Global International Labor Organization Summit
Within the first days of June, the “COVID-19 and Labor Industry” International Labor Organization (ILO) Global Summit concluded online. Labor ministers, trade union and employer union Leaders from 187 countries-members-of-ILO discussed the challenges the countries have faced during the pandemic and their potential solutions.
Forum participants noted that this is the most massive medical, social and economical crisis since World War II. The pandemic has taken lives of over 570 000 people and over 13 million have been infected. National economies and the well-being of billions of people have harmed. Since this problem concerns the whole world, and this “enemy” of a sort is mutual, the countermeasures must be versatile.
According to ILO, measures taken by countries to stop the COVID-19 spread have interfered with over 80% of workers worldwide. Within the first half of 2020, working hours have been reduced by 10,7% compared to the last quarter of 2019. That’s equal to 305 million full-time jobs. Especially affected are the youth, women, homeworkers, disabled people, informal economy workers and, obviously, immigrants. As a result of the pandemic, negative factors like inequality, social, gender and national disparity have increased.
During their speeches at the summit, government representatives emphasized the importance of ways of protecting the economy and people from the pandemic consequences: supporting the unemployed and families with children, direct payouts to the citizens, requalifying the workers, covering the electricity bills for the remote workers, loans, credits, tax exemptions for businesses and others. Russia was represented by the Russian parliament chairman Mikhail Mishustin and labor and social security Minister Anton Kotyakov. During his speech, Mikhail Mishustin expressed his concern over all of the “progress achieved in decreasing the poverty levels and providing the populace with employment opportunities in the last few decades” are now in danger because of the pandemic.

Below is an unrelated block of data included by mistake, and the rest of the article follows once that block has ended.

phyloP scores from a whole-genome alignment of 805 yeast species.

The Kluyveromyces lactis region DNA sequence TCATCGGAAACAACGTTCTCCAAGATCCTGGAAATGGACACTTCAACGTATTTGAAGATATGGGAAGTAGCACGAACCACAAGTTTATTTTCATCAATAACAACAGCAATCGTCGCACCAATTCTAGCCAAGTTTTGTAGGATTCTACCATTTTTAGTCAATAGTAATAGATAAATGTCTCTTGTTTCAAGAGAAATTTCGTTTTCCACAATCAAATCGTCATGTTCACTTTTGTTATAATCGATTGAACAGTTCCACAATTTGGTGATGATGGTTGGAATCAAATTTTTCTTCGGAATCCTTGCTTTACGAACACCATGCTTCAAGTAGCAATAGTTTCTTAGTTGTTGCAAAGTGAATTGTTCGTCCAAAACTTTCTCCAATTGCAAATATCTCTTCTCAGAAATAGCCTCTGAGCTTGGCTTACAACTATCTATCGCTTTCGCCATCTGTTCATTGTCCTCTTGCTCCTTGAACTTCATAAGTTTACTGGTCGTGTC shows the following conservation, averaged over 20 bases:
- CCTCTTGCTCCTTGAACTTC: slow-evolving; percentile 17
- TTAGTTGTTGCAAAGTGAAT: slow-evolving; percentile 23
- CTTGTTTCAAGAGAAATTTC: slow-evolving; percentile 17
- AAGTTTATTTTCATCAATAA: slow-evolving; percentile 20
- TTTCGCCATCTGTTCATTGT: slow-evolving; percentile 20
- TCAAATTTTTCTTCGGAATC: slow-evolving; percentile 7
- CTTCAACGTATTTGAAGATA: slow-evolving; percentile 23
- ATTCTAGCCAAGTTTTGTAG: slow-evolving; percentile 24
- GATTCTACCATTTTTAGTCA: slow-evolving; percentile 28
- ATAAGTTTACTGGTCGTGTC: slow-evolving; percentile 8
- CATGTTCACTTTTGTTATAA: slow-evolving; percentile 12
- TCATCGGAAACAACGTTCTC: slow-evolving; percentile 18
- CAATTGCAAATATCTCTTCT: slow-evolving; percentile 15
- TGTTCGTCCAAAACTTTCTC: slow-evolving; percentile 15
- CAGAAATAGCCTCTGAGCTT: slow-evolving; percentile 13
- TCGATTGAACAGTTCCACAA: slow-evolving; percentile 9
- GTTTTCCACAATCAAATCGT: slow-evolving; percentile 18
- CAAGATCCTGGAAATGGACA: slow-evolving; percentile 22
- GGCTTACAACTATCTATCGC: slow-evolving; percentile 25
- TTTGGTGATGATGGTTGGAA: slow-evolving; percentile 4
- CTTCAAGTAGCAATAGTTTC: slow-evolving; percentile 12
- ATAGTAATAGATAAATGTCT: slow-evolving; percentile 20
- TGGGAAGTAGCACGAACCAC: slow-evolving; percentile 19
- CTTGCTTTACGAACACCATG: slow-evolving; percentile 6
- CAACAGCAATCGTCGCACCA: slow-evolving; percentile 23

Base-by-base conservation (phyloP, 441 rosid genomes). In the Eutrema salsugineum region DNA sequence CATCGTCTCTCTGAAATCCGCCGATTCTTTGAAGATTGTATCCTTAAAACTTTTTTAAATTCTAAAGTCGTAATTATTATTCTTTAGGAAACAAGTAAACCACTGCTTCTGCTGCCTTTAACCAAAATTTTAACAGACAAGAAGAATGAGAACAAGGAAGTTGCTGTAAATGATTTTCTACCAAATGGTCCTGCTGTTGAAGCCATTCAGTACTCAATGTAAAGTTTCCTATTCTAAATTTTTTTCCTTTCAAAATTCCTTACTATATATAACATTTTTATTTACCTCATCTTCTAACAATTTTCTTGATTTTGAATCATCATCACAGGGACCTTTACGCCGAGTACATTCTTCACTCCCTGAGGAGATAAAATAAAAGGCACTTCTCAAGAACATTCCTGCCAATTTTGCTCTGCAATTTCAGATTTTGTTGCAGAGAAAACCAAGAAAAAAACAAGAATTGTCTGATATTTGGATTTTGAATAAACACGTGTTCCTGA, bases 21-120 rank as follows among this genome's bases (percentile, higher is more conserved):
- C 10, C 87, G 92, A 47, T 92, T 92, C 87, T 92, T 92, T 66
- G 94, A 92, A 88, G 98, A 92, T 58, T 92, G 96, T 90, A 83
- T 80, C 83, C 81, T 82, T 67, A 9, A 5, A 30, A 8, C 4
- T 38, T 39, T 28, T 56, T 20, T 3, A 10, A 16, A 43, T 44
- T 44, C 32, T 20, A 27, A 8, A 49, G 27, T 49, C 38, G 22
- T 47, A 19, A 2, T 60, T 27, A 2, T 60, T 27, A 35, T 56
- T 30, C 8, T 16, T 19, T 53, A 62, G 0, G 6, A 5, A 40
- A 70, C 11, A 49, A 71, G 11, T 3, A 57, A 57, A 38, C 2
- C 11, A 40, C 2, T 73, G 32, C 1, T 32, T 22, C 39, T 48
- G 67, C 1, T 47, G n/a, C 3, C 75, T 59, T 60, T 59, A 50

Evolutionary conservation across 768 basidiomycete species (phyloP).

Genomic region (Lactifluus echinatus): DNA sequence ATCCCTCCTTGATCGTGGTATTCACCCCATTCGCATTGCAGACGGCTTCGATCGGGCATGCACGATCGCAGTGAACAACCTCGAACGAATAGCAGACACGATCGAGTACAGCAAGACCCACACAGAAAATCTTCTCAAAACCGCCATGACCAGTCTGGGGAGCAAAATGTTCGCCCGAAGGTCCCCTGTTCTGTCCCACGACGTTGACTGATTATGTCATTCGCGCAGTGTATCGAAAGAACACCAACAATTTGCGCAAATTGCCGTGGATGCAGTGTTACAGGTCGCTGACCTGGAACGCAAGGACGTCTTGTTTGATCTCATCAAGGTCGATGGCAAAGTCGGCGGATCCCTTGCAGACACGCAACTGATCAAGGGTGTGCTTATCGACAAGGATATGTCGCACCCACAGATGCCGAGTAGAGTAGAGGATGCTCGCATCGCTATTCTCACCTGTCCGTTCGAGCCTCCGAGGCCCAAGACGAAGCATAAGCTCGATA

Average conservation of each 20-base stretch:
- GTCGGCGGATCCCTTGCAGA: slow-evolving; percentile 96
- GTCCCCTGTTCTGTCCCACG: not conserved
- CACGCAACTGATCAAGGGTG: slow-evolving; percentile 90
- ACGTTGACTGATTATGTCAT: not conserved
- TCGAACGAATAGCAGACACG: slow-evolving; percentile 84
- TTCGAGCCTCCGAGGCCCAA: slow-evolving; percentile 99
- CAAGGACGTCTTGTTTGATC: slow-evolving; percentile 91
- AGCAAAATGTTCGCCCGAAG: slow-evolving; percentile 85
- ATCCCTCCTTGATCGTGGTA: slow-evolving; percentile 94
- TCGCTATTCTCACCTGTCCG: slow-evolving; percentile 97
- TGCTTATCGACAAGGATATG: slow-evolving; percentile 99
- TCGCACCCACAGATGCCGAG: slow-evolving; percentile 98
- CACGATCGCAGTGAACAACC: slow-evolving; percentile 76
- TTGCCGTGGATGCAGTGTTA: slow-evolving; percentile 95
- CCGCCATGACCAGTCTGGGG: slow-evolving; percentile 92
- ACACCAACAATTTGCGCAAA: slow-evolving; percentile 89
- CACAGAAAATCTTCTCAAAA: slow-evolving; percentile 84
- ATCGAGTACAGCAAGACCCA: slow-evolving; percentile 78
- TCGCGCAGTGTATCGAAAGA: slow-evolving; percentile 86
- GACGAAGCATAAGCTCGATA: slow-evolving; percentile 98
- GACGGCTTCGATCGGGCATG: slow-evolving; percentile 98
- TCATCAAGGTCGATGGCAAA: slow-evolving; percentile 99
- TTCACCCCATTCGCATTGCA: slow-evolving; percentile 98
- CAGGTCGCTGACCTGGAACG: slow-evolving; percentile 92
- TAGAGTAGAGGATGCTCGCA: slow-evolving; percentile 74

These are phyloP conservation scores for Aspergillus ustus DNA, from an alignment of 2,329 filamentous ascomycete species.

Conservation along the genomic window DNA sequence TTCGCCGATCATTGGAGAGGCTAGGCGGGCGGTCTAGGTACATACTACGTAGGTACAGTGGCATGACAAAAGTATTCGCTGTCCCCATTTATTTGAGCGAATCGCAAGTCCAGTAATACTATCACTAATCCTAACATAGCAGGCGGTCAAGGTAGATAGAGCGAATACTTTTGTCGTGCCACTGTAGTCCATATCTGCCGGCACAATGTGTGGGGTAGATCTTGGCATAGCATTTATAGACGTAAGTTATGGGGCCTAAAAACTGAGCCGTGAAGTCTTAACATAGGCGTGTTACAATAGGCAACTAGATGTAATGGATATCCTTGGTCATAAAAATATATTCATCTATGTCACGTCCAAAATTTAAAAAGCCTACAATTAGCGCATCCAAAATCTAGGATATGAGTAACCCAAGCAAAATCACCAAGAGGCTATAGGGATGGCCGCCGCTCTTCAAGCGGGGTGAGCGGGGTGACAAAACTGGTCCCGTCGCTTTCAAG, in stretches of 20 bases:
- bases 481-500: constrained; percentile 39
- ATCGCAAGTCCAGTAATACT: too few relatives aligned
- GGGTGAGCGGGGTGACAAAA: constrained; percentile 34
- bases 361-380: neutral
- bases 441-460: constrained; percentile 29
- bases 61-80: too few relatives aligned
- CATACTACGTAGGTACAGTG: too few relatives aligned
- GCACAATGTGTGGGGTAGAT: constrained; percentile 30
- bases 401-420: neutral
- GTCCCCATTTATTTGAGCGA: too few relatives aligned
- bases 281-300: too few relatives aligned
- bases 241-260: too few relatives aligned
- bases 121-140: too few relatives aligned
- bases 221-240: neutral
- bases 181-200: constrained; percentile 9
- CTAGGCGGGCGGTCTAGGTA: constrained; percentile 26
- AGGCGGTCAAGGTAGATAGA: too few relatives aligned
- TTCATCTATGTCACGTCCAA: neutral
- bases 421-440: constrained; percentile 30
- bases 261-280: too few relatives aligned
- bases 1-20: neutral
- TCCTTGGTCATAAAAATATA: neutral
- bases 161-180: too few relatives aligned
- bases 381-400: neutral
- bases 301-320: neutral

On behalf of the businesses structures, summit participants notified the attendees of the measures taken to support their workers, healthcare systems and population at risk during the coronavirus outbreak. They also let the summit delegates know that, to minimize the negative economic consequences of the restrictive sanitary and epidemiologic measures, there has to be a flexible labor law, the contract part of which is to be strengthened by increasing the role of the individual and collective employment contracts and all the forms of agreements, to switch to a mixed form of employment and prioritize the timeliness of labor relations.
The trade union representatives unanimously stressed the importance of employee rights and their protection. Apart from the ever-present demands for consistent employment, sufficient salary, retirement security, extensive social security and safe work environment, urges to acknowledge COVID-19 as an occupational disease and accept the concept of remote work on a legal level have been voiced too.
For instance, the FNPR Chairman Mikhail Shmakov noted during his speech that besides the harm caused to the Russian economy the pandemic has also exposed the long overdue social and economical issues and suggested specifically targeting the workplace hygiene and security according to the ILO guideline no. 194, applying the social security measures to the self-employed and the informal economy workers, as well as adding COVID-19 to the list of occupational diseases.
To sum up the summit attendee speeches, four key elements to countering the crisis and its consequences have been proposed. These are: 1) Stimulating the economy and the employment, 2) supporting the organizations, jobs and incomes, 3) maintaining employee security, 4) prioritizing social dialogue.